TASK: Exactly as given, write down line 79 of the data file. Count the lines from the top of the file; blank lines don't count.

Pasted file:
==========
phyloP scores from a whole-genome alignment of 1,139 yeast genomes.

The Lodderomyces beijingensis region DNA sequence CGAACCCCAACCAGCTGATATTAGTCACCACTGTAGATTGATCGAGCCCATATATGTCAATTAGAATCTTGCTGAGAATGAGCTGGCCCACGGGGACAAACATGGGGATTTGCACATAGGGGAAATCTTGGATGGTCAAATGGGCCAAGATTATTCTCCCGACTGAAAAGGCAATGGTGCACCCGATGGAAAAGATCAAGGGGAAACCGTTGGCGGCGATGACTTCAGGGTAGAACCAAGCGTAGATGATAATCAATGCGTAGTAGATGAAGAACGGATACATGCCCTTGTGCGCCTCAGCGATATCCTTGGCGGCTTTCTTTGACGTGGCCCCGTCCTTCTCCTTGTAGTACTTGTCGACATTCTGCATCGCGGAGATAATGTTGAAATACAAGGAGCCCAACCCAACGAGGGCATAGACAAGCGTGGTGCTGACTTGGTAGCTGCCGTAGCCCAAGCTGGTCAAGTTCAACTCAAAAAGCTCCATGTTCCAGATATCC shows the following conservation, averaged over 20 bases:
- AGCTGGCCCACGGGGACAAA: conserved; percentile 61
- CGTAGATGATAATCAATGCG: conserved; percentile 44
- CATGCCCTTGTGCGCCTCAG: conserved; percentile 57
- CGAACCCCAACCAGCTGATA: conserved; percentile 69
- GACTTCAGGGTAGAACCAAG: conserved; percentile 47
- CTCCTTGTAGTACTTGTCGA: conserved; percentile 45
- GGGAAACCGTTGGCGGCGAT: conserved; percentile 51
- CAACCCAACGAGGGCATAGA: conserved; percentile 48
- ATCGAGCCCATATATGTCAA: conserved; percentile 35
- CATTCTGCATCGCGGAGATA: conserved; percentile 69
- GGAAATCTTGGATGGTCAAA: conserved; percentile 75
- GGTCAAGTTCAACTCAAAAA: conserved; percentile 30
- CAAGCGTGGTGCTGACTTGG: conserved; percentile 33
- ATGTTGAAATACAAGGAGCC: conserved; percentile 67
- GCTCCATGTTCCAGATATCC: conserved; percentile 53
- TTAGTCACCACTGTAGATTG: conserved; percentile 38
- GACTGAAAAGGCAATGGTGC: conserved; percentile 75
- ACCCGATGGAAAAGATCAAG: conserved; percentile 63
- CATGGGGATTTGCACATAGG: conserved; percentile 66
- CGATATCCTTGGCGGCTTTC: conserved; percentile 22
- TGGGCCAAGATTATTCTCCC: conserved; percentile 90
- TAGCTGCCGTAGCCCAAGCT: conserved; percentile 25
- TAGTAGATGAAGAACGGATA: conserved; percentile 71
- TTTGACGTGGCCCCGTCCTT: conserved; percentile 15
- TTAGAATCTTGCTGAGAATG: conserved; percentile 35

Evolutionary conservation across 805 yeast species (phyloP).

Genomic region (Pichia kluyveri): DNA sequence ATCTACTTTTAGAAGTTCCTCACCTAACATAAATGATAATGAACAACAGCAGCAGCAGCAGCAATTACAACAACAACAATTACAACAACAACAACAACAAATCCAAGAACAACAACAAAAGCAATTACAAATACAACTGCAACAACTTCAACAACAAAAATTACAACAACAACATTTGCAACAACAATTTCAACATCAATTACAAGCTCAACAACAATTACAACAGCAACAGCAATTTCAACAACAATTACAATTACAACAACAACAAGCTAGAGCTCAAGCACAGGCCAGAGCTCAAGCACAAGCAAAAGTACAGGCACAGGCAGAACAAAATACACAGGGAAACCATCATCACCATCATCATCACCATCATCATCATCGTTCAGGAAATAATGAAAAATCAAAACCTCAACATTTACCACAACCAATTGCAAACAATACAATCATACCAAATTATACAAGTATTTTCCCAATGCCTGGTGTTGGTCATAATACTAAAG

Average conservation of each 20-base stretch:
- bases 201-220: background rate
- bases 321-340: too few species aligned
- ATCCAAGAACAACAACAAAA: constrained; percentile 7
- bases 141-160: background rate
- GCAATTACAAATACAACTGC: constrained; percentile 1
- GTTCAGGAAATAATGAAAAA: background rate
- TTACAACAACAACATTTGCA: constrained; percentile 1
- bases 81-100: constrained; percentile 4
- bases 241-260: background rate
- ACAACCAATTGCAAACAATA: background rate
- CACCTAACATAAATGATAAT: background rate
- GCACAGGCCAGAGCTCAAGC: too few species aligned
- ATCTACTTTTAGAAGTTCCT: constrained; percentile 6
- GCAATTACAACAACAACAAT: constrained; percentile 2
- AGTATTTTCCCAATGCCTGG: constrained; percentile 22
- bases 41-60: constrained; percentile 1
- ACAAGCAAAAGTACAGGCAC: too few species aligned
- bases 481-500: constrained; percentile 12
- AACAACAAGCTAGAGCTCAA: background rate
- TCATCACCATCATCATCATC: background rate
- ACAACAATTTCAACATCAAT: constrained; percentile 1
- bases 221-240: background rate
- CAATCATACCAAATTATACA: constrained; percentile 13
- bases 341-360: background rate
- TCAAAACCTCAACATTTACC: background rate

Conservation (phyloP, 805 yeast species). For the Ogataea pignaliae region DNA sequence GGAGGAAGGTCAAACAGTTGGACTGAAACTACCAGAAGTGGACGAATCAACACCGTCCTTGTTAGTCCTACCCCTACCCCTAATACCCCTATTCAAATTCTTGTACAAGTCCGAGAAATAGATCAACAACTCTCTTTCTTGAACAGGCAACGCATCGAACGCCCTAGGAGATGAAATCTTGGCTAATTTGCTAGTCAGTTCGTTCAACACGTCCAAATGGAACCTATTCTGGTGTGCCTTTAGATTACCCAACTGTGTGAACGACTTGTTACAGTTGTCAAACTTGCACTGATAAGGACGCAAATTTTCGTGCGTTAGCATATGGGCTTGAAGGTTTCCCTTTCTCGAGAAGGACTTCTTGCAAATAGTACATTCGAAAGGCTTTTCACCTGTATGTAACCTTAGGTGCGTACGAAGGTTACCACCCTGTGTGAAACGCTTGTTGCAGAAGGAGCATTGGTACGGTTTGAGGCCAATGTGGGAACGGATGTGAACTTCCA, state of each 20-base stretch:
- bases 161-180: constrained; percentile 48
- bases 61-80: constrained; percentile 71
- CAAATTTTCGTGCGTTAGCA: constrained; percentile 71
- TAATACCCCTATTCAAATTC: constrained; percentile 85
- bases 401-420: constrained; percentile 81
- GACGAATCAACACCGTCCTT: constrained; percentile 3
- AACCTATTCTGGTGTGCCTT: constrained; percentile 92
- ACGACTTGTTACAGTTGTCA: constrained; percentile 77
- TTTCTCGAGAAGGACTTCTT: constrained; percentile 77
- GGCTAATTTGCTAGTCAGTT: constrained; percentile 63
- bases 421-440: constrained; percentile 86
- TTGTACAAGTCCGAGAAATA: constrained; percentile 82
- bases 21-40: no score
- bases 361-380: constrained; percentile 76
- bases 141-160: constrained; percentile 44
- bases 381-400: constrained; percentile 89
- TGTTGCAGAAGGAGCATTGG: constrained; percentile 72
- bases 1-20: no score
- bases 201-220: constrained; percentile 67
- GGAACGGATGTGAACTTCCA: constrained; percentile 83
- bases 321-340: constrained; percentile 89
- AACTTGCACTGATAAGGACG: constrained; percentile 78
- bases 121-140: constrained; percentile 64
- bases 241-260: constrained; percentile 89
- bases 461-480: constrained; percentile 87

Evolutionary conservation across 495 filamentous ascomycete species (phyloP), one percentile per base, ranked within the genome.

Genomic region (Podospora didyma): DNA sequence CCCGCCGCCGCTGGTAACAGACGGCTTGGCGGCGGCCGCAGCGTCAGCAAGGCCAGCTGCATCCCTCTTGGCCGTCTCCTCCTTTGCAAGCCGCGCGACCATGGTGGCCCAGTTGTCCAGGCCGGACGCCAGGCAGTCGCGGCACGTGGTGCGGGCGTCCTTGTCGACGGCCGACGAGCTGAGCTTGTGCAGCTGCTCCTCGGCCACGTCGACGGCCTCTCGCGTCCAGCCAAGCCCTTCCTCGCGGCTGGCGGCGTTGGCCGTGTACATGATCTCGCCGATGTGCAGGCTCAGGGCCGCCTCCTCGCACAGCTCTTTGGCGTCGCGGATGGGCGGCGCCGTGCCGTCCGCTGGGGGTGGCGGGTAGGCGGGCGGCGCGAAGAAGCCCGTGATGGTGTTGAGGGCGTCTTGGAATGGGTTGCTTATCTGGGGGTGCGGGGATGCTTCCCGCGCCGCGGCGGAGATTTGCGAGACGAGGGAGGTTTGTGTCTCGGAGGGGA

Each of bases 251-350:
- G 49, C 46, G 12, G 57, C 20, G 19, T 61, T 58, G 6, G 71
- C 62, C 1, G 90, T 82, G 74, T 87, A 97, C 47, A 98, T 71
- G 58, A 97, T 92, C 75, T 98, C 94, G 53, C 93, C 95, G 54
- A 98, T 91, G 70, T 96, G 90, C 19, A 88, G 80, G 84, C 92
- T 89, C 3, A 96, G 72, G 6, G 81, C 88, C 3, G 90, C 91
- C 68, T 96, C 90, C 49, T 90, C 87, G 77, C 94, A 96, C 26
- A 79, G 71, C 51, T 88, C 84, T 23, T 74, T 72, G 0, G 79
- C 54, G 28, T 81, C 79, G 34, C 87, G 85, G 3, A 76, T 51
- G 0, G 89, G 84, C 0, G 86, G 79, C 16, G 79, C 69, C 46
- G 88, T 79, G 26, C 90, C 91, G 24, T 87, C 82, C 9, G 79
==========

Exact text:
- bases 121-140: constrained; percentile 64